As if things weren’t bad enough already between the NHL and the NHLPA, now we’ve been presented with, thanks to Bill Watters of Sportsnet, the potential of seeing replacement players on the ice in NHL rinks if the dispute isn’t resolved.
From replacement refs, to replacement journalists (thanks, @KPDglobe!), to the laughable idea of replacement NHL players, it’s now at the point where I’m ready to ask the all-important question: where’s the replacement earth? The only thing funnier than the thought of NHL owners trotting out has-beens, ship jumpers, and over-the-hill junkers is the notion that some fans are actually receptive to the idea of replacement players. Call it starvation, call it desperation, call it whatever you want. I call it lunacy, and that’s to put it mildly. Put it this way: driving a kit car is not even remotely close to driving the real thing. It doesn’t provide half of the experience of the real thing, even if the exterior shell is identical.
Year-in and year-out we spend long 82 game seasons dissecting and analysing our team, chewing out our respective teams’ GMs for acquiring players who we feel have no place on the team…and now a chunk of the fan base is ready to welcome replacement players with open arms? All for the sake of seeing NHL jerseys on the ice? I’m sorry, just because they’d be wearing an NHL jersey, it wouldn’t make it NHL hockey. Stop fooling yourself.
There are plenty of ways to scratch the hockey itch. From university hockey, to the CHL, to Women’s pro hockey, to the AHL, KHL, and pro Euro leagues, there are plenty of avenues to explore before compromising the integrity of the caliber of the NHL brand. If you live in Montreal, you have access to ALL of those leagues, except the KHL and Euro leagues, which I imagine are available online somewhere. Pretty much any large Canadian city has some good hockey to watch. If you’re in the U.S., there’s the AHL, ECHL, NCAA, and USHS to delve in to. No, it isn’t the NHL, and I get that. But watching hockey that is not NHL hockey is better than watching a gang of fakes masquerading as NHLers. At least there’s an authenticity and honesty about the other calibers. Don’t give me any crap about lower-tier hockey not being the same as heading to the Bell Center (or another NHL rink) to watch the Habs (or any other team), or taking in the game on RDS. Just because the owners open the doors to sub-par talent, doesn’t make it worthy of attention, or money (speaking of money, are you willing to pay NHL prices for non-NHL quality? Because the owners wouldn’t open the doors for charitable prices). Sure, some good players may show up to play. But the NHL’s strength is rooted in the belief that every player on every team is one of the best 700 players in the world. To even consider temporarily tampering with that is nothing short of insanity.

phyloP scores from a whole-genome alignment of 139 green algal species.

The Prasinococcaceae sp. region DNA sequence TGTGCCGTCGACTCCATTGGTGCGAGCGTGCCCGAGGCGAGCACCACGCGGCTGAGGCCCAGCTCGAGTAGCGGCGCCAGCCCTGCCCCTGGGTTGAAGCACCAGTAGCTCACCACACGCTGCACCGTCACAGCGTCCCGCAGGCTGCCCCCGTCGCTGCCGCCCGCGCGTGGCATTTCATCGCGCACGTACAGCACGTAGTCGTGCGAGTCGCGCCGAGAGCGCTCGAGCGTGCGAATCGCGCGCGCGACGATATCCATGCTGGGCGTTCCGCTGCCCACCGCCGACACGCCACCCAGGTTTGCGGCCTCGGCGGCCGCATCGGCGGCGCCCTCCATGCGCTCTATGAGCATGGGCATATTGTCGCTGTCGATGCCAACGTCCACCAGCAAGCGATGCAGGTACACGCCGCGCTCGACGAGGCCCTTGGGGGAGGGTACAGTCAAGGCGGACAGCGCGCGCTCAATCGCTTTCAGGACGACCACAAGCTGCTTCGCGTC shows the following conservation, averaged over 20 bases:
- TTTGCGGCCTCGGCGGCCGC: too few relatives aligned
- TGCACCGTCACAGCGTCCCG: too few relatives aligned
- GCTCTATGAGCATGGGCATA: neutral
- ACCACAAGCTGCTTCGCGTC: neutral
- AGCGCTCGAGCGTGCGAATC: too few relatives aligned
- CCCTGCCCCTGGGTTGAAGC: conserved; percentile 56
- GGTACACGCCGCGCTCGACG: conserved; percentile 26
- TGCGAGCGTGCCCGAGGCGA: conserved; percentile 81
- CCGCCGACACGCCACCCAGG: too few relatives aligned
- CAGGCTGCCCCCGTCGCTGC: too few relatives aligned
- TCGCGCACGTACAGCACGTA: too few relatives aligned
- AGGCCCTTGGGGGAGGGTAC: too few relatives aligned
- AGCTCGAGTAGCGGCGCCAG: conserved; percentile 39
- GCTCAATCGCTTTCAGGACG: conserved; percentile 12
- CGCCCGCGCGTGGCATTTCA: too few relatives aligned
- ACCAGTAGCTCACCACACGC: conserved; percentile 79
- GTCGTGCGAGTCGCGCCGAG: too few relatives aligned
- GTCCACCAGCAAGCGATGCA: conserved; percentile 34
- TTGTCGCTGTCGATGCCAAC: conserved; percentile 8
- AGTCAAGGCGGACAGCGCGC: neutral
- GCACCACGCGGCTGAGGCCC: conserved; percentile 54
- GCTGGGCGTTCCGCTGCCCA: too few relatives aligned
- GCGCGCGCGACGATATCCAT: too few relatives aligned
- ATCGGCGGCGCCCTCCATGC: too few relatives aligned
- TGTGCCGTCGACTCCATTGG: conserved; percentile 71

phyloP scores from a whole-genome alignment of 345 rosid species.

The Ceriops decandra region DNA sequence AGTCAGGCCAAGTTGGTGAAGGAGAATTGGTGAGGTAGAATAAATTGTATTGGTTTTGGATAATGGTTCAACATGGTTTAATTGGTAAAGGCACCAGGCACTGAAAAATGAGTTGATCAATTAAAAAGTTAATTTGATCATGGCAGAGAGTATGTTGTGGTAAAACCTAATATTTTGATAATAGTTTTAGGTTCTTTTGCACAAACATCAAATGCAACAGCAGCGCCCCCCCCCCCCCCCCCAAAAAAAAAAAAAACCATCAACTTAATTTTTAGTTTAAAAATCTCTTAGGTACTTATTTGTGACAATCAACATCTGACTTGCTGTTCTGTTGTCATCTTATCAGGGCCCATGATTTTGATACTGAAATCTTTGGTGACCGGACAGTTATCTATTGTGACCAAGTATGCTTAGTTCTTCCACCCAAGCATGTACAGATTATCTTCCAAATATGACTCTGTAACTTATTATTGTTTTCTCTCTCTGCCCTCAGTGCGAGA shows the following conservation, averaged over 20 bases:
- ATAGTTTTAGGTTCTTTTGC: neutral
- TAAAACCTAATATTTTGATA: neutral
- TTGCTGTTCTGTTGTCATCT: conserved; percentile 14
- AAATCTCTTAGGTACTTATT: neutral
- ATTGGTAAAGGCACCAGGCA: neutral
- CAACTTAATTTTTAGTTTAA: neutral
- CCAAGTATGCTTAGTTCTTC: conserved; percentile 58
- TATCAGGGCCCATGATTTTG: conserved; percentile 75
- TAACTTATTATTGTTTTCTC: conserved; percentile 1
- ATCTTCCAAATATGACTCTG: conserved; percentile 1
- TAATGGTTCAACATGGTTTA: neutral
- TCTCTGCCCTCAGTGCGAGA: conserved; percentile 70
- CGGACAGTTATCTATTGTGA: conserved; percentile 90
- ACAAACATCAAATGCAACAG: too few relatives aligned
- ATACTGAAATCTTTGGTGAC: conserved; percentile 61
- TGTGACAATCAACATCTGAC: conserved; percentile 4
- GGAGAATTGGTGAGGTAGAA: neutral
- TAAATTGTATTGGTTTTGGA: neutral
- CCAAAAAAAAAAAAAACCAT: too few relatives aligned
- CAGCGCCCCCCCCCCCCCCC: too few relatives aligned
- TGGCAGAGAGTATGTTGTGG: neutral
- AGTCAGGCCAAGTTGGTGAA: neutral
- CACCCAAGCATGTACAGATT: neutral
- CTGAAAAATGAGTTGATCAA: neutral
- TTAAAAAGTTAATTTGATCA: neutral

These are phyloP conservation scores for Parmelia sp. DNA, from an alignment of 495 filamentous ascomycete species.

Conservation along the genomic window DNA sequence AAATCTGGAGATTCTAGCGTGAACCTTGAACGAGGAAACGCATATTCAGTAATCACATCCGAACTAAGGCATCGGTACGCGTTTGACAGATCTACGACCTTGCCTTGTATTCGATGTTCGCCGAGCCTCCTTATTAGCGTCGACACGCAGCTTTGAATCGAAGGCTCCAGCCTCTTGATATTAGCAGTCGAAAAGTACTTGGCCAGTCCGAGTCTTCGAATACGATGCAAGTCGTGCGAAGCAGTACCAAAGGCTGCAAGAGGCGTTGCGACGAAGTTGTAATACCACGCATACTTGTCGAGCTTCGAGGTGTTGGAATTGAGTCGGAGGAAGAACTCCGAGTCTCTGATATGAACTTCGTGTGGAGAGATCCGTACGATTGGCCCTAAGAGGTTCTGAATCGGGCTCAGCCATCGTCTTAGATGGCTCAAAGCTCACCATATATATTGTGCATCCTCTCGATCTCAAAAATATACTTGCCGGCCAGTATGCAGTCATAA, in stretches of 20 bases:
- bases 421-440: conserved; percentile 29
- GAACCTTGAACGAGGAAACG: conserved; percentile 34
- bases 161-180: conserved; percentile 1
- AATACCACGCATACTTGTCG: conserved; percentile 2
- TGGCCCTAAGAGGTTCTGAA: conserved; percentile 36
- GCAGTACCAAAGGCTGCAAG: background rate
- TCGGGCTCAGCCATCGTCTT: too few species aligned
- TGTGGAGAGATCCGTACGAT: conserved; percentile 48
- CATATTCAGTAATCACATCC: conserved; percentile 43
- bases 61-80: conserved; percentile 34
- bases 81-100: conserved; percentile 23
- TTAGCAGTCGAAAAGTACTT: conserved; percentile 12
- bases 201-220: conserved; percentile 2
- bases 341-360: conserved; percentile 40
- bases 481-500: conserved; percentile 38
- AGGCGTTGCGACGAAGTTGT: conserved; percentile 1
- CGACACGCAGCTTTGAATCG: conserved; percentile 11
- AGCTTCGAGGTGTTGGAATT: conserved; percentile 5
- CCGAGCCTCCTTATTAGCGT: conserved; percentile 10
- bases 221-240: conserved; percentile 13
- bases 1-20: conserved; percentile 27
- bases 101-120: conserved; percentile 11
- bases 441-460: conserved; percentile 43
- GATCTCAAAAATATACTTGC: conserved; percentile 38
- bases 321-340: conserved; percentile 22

In the end, we’ll likely never see replacement players on the ice. How this became part of the discussion is beyond me, but the fact that some people would willingly gobble it up is worrying, especially in a place like Montreal that considers itself a discerning hockey market.
Do we not recall the 2004-05 lockout? We survived that, didn’t we? Reluctantly and painfully, yes, but we got through it without resorting to half-baked ideas that wouldn’t please anyone in the long run, except for the owners who would have their cake, and eat it, too. The biggest difference now is that in 2012 we have social media to exponentially amplify the cacophony and lead everyone towards the edge of the cliff. Step away from the ledge, take a deep breath and relax. The NHL will eventually return, and in the mean time there is other hockey to acquaint yourself with. You may even like it, without toying with the idea of helping the owners piss on their own product.